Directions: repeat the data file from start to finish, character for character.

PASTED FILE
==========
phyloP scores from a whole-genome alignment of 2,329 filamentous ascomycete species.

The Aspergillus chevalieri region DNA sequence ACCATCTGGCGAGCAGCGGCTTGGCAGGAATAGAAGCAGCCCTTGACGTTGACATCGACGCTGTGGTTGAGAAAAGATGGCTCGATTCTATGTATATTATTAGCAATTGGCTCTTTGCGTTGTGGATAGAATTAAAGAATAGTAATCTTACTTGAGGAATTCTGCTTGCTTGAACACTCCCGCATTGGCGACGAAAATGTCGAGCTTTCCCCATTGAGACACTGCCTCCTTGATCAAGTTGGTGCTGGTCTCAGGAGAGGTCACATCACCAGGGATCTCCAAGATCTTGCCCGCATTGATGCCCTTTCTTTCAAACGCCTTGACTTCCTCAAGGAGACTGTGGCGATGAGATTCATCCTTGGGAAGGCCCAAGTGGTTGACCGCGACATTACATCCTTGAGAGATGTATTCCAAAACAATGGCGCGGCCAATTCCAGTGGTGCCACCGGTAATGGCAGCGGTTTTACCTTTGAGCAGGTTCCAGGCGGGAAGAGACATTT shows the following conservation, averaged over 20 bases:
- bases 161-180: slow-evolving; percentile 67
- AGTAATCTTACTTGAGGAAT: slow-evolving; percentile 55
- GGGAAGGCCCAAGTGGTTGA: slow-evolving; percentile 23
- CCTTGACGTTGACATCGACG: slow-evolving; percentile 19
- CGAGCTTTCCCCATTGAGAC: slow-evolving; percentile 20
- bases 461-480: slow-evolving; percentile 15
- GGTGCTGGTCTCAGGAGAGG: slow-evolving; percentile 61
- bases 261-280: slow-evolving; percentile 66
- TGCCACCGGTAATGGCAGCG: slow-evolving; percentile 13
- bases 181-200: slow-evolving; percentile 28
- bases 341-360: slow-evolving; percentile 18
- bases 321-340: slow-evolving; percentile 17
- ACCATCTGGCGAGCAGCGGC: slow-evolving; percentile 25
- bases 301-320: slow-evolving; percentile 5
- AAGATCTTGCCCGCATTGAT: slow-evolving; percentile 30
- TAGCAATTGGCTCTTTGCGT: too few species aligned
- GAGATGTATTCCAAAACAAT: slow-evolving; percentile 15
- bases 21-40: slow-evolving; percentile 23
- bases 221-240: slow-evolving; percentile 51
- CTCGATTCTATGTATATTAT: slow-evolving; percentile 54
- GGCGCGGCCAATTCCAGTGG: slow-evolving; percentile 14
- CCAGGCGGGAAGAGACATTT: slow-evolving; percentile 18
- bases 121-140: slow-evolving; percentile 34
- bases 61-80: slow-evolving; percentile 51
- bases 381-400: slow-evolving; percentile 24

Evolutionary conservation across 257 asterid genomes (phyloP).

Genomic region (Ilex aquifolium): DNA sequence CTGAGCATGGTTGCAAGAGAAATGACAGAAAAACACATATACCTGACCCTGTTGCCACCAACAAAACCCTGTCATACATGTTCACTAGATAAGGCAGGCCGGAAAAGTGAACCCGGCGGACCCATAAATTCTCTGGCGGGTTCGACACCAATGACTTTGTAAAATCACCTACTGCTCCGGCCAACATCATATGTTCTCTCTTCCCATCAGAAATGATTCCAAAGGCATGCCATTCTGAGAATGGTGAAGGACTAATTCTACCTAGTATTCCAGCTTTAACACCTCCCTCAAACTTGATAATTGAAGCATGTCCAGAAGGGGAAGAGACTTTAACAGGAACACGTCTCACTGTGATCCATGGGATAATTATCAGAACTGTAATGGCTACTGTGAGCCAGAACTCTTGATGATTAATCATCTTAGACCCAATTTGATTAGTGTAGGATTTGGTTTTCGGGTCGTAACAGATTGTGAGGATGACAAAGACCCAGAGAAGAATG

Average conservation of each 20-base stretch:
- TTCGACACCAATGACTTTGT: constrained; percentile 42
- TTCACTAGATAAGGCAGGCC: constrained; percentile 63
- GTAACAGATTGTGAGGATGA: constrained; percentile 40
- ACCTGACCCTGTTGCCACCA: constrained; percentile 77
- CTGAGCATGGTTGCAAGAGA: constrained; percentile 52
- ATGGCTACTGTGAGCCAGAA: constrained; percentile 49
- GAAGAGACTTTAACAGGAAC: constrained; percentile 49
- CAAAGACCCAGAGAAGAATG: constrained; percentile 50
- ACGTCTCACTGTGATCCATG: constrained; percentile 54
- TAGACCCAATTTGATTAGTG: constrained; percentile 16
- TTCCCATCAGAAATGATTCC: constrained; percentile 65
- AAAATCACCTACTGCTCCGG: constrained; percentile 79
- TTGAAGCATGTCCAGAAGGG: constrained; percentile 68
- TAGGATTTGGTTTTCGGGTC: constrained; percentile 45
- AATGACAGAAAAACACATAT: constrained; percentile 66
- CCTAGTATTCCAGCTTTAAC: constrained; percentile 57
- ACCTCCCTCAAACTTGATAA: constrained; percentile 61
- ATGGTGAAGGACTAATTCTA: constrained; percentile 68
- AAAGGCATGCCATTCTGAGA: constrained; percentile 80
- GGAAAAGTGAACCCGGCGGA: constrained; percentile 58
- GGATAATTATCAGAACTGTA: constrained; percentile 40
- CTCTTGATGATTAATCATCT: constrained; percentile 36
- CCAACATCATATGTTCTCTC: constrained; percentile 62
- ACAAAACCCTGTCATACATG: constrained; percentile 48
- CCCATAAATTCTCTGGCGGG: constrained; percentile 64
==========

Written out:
phyloP scores from a whole-genome alignment of 2,329 filamentous ascomycete species.

The Aspergillus chevalieri region DNA sequence ACCATCTGGCGAGCAGCGGCTTGGCAGGAATAGAAGCAGCCCTTGACGTTGACATCGACGCTGTGGTTGAGAAAAGATGGCTCGATTCTATGTATATTATTAGCAATTGGCTCTTTGCGTTGTGGATAGAATTAAAGAATAGTAATCTTACTTGAGGAATTCTGCTTGCTTGAACACTCCCGCATTGGCGACGAAAATGTCGAGCTTTCCCCATTGAGACACTGCCTCCTTGATCAAGTTGGTGCTGGTCTCAGGAGAGGTCACATCACCAGGGATCTCCAAGATCTTGCCCGCATTGATGCCCTTTCTTTCAAACGCCTTGACTTCCTCAAGGAGACTGTGGCGATGAGATTCATCCTTGGGAAGGCCCAAGTGGTTGACCGCGACATTACATCCTTGAGAGATGTATTCCAAAACAATGGCGCGGCCAATTCCAGTGGTGCCACCGGTAATGGCAGCGGTTTTACCTTTGAGCAGGTTCCAGGCGGGAAGAGACATTT shows the following conservation, averaged over 20 bases:
- bases 161-180: slow-evolving; percentile 67
- AGTAATCTTACTTGAGGAAT: slow-evolving; percentile 55
- GGGAAGGCCCAAGTGGTTGA: slow-evolving; percentile 23
- CCTTGACGTTGACATCGACG: slow-evolving; percentile 19
- CGAGCTTTCCCCATTGAGAC: slow-evolving; percentile 20
- bases 461-480: slow-evolving; percentile 15
- GGTGCTGGTCTCAGGAGAGG: slow-evolving; percentile 61
- bases 261-280: slow-evolving; percentile 66
- TGCCACCGGTAATGGCAGCG: slow-evolving; percentile 13
- bases 181-200: slow-evolving; percentile 28
- bases 341-360: slow-evolving; percentile 18
- bases 321-340: slow-evolving; percentile 17
- ACCATCTGGCGAGCAGCGGC: slow-evolving; percentile 25
- bases 301-320: slow-evolving; percentile 5
- AAGATCTTGCCCGCATTGAT: slow-evolving; percentile 30
- TAGCAATTGGCTCTTTGCGT: too few species aligned
- GAGATGTATTCCAAAACAAT: slow-evolving; percentile 15
- bases 21-40: slow-evolving; percentile 23
- bases 221-240: slow-evolving; percentile 51
- CTCGATTCTATGTATATTAT: slow-evolving; percentile 54
- GGCGCGGCCAATTCCAGTGG: slow-evolving; percentile 14
- CCAGGCGGGAAGAGACATTT: slow-evolving; percentile 18
- bases 121-140: slow-evolving; percentile 34
- bases 61-80: slow-evolving; percentile 51
- bases 381-400: slow-evolving; percentile 24

Evolutionary conservation across 257 asterid genomes (phyloP).

Genomic region (Ilex aquifolium): DNA sequence CTGAGCATGGTTGCAAGAGAAATGACAGAAAAACACATATACCTGACCCTGTTGCCACCAACAAAACCCTGTCATACATGTTCACTAGATAAGGCAGGCCGGAAAAGTGAACCCGGCGGACCCATAAATTCTCTGGCGGGTTCGACACCAATGACTTTGTAAAATCACCTACTGCTCCGGCCAACATCATATGTTCTCTCTTCCCATCAGAAATGATTCCAAAGGCATGCCATTCTGAGAATGGTGAAGGACTAATTCTACCTAGTATTCCAGCTTTAACACCTCCCTCAAACTTGATAATTGAAGCATGTCCAGAAGGGGAAGAGACTTTAACAGGAACACGTCTCACTGTGATCCATGGGATAATTATCAGAACTGTAATGGCTACTGTGAGCCAGAACTCTTGATGATTAATCATCTTAGACCCAATTTGATTAGTGTAGGATTTGGTTTTCGGGTCGTAACAGATTGTGAGGATGACAAAGACCCAGAGAAGAATG

Average conservation of each 20-base stretch:
- TTCGACACCAATGACTTTGT: constrained; percentile 42
- TTCACTAGATAAGGCAGGCC: constrained; percentile 63
- GTAACAGATTGTGAGGATGA: constrained; percentile 40
- ACCTGACCCTGTTGCCACCA: constrained; percentile 77
- CTGAGCATGGTTGCAAGAGA: constrained; percentile 52
- ATGGCTACTGTGAGCCAGAA: constrained; percentile 49
- GAAGAGACTTTAACAGGAAC: constrained; percentile 49
- CAAAGACCCAGAGAAGAATG: constrained; percentile 50
- ACGTCTCACTGTGATCCATG: constrained; percentile 54
- TAGACCCAATTTGATTAGTG: constrained; percentile 16
- TTCCCATCAGAAATGATTCC: constrained; percentile 65
- AAAATCACCTACTGCTCCGG: constrained; percentile 79
- TTGAAGCATGTCCAGAAGGG: constrained; percentile 68
- TAGGATTTGGTTTTCGGGTC: constrained; percentile 45
- AATGACAGAAAAACACATAT: constrained; percentile 66
- CCTAGTATTCCAGCTTTAAC: constrained; percentile 57
- ACCTCCCTCAAACTTGATAA: constrained; percentile 61
- ATGGTGAAGGACTAATTCTA: constrained; percentile 68
- AAAGGCATGCCATTCTGAGA: constrained; percentile 80
- GGAAAAGTGAACCCGGCGGA: constrained; percentile 58
- GGATAATTATCAGAACTGTA: constrained; percentile 40
- CTCTTGATGATTAATCATCT: constrained; percentile 36
- CCAACATCATATGTTCTCTC: constrained; percentile 62
- ACAAAACCCTGTCATACATG: constrained; percentile 48
- CCCATAAATTCTCTGGCGGG: constrained; percentile 64